The EGM features are of high dimensional space, such that *Ζ*^{(p)} ∈ *R*^{N}, where *N* is the dimensionality of the vector space. To address the dimensionality problem and still retain the discriminating information for identifying a face, we apply the two-stage (PCA + LDA) approach [14, 48]. Each same person face is defined as belonging to a class. Let *ω*_{1}, *ω*_{2}, ⋯, *ω*_{
L
} and *N*_{1}, *N*_{1}, ⋯, *N*_{
L
} denote the classes and the number of images within each class, respectively. Let *M*_{1}, *M*_{1}, ⋯, *M*_{
L
} and *M* be the mean values of the classes and the grand mean value. The within-class scatter matrix *S*_{
ω
} and the between-class scatter matrix *S*_{b} are defined as [14, 48]

{\mathit{S}}_{\mathit{\omega}}=\phantom{\rule{0.5em}{0ex}}{\displaystyle \sum _{\mathit{i}=1}^{\mathit{L}}\mathit{P}\left({\mathit{\Omega}}_{\mathit{i}}\right)\phantom{\rule{0.5em}{0ex}}}\mathit{\u03f5}\left\{\phantom{\rule{0.5em}{0ex}}\left({\mathit{Y}}^{\left(\mathit{p}\right)}-{\mathit{M}}_{\mathit{i}}\right)\phantom{\rule{0.5em}{0ex}}{\left({\mathit{Y}}^{\left(\mathit{p}\right)}-{\mathit{M}}_{\mathit{i}}\right)}^{\mathit{T}}\left|{\mathit{\Omega}}_{\mathit{i}}\right.\right\}

(18)

{\mathit{S}}_{\mathrm{b}}=\phantom{\rule{0.5em}{0ex}}{\displaystyle \sum _{\mathit{i}=1}^{\mathit{L}}\mathit{P}}\left({\mathit{\Omega}}_{\mathit{i}}\right)\left({\mathit{M}}_{\mathit{i}}-\mathit{M}\right)\phantom{\rule{0.2em}{0ex}}{\left({\mathit{M}}_{\mathit{i}}-\mathit{M}\right)}^{\mathit{T}},\phantom{\rule{0.5em}{0ex}}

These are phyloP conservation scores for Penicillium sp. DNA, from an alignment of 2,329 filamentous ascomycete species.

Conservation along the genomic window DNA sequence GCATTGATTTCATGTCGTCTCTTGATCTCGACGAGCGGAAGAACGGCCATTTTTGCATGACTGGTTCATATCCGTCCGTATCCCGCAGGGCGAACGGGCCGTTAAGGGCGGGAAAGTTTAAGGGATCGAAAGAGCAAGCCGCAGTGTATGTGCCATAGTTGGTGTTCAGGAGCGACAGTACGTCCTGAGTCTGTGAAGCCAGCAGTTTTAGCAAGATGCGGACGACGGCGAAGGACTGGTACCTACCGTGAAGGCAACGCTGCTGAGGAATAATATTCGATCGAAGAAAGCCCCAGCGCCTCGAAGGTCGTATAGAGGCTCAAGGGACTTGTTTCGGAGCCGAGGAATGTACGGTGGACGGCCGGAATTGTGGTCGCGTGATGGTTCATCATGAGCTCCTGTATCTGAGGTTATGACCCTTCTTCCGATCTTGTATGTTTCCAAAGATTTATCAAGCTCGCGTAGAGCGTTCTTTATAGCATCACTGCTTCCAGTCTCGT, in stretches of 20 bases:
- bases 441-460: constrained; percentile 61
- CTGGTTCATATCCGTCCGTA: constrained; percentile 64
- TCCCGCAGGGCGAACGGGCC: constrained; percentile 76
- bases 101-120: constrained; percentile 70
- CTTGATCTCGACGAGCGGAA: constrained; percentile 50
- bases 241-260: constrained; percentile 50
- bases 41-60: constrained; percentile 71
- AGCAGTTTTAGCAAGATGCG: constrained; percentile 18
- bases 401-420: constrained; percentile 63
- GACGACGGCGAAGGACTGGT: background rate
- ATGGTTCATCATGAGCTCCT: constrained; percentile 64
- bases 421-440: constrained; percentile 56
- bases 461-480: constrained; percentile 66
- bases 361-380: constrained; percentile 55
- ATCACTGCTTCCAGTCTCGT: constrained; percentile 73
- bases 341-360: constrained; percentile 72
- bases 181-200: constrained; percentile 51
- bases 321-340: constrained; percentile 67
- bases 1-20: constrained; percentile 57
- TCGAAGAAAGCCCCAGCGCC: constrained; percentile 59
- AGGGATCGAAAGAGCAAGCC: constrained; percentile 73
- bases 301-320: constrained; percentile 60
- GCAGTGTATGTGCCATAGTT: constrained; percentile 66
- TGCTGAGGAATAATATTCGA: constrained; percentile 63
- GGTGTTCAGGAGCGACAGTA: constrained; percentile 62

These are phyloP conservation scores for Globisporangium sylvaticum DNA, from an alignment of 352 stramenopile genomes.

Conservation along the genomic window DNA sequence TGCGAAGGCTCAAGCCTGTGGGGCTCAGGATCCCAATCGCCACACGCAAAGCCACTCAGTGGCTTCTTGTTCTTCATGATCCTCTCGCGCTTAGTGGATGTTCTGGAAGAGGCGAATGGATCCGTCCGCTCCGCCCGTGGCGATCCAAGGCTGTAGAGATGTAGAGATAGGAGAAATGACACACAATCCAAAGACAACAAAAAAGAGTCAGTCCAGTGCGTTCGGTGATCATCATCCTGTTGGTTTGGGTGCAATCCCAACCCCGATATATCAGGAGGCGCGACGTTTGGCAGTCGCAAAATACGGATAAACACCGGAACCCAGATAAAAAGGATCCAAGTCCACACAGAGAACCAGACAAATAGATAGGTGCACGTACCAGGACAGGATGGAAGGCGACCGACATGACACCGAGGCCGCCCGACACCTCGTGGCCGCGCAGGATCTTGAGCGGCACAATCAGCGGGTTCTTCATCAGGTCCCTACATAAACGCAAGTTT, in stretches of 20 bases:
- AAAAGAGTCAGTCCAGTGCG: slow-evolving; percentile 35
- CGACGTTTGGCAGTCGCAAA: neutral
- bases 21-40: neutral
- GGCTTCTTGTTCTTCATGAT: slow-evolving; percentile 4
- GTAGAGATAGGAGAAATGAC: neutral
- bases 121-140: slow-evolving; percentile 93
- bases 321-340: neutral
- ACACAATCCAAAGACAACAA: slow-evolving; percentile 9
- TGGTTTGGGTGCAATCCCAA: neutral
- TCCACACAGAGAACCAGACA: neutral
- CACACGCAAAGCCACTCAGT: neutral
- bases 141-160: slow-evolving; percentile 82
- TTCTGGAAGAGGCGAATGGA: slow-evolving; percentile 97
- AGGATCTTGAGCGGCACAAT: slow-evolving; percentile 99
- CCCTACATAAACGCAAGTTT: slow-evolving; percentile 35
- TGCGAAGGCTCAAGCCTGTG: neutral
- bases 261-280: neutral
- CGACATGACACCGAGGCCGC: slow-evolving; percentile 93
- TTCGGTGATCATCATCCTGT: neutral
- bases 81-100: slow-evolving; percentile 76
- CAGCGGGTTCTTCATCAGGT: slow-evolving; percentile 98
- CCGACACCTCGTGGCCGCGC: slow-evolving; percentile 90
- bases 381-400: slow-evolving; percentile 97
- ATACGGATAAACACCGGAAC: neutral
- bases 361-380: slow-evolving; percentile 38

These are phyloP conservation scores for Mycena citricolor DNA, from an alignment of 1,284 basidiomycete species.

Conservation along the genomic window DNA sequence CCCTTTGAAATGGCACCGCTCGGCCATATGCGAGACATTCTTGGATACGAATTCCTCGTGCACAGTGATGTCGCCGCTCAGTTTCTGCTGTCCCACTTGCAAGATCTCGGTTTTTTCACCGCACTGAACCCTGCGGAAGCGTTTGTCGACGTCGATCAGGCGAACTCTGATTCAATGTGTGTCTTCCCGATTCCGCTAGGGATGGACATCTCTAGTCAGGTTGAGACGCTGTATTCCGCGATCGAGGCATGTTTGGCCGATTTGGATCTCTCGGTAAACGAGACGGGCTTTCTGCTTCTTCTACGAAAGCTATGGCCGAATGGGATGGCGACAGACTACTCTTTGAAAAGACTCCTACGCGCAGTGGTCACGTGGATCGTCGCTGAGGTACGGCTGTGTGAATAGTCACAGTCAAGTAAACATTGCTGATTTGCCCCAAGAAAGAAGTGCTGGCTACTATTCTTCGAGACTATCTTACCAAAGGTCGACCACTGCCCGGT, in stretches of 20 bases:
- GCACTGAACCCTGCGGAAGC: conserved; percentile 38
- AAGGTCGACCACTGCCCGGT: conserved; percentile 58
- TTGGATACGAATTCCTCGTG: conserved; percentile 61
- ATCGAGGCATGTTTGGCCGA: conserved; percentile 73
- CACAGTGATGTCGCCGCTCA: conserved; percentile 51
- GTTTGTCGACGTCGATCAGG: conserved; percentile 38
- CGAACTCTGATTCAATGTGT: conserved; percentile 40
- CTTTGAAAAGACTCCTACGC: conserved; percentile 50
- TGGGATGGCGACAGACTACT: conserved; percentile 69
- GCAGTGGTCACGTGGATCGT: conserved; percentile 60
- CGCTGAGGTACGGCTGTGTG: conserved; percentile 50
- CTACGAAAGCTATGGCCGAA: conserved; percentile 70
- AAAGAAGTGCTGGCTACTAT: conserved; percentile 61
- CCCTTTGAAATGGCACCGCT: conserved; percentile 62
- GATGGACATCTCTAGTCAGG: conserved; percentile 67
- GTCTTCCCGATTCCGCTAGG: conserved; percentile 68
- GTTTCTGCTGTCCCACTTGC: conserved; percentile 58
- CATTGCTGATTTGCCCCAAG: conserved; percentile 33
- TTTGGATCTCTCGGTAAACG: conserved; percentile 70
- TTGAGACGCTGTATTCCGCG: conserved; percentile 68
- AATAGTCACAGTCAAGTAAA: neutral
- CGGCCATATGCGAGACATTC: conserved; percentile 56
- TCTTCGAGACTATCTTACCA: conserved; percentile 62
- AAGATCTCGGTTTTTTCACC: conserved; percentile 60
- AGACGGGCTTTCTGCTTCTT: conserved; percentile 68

(19)

where *Y*^{(p)} is the most expressive feature of the original data *Ζ*^{(p)} obtained with a PCA step so that LDA is implemented in the PCA subspace [14]. *P*(*Ω*_{
i
}) is the probability of the *i* th class, and *L* denotes the number of classes.

The LDA derives a projection matrix *A* that maximizes the Fisher's discriminant criterion:

\phantom{\rule{0.5em}{0ex}}\mathit{J}\left(\mathit{A}\right)=arg\underset{\left(\mathit{A}\right)}{max}\frac{\left|\mathit{A}{\mathit{S}}_{\mathrm{b}}\phantom{\rule{0.12em}{0ex}}{\mathit{A}}^{\mathit{T}}\right|}{\left|\mathit{A}{\mathit{S}}_{\mathit{\omega}}\phantom{\rule{0.12em}{0ex}}{\mathit{A}}^{\mathit{T}}\right|}

(20)

The Fisher's discriminant criterion is maximized when *A* consists of the eigenvectors of the matrix {\mathit{S}}_{\mathit{\omega}}^{-1}{\mathit{S}}_{\mathrm{b}}[48].

{\mathit{S}}_{\mathit{\omega}}^{-1}{\mathit{S}}_{\mathrm{b}}\mathit{A}=\mathit{A\Delta},

(21)

where *A* and Δ are the eigenvector and eigenvalue matrices of {\mathit{S}}_{\mathit{\omega}}^{-1}{\mathit{S}}_{\mathrm{b}}, respectively. The two-stage (PCA + LDA) dimensionality reduction approach is employed to maximize the between-class variations and minimize the within-class variations of the projected face subspace.For validation purpose, the face recognition performance of Gabor, i.e., with the original gray-level face images, and the EGM, i.e., with the gradient magnitude face images, are shown in Figure 7.

It can be observed that the use of gradient magnitude image improved the performance of the Gabor descriptor significantly compared to using the original gray-level face images. At this point, it is important to note that the illumination normalization technique that can be used with the EGM include any of the existing normalization techniques discussed in this work. For simplicity, and hence forth, we use the acronym EGM-rgbGE to represent the EGM that employs the rgbGE illumination normalization technique, EGM-HE to represent the EGM that employs the HE illumination normalization technique, and EGM-GC to represent the EGM that employs the GC illumination normalization technique.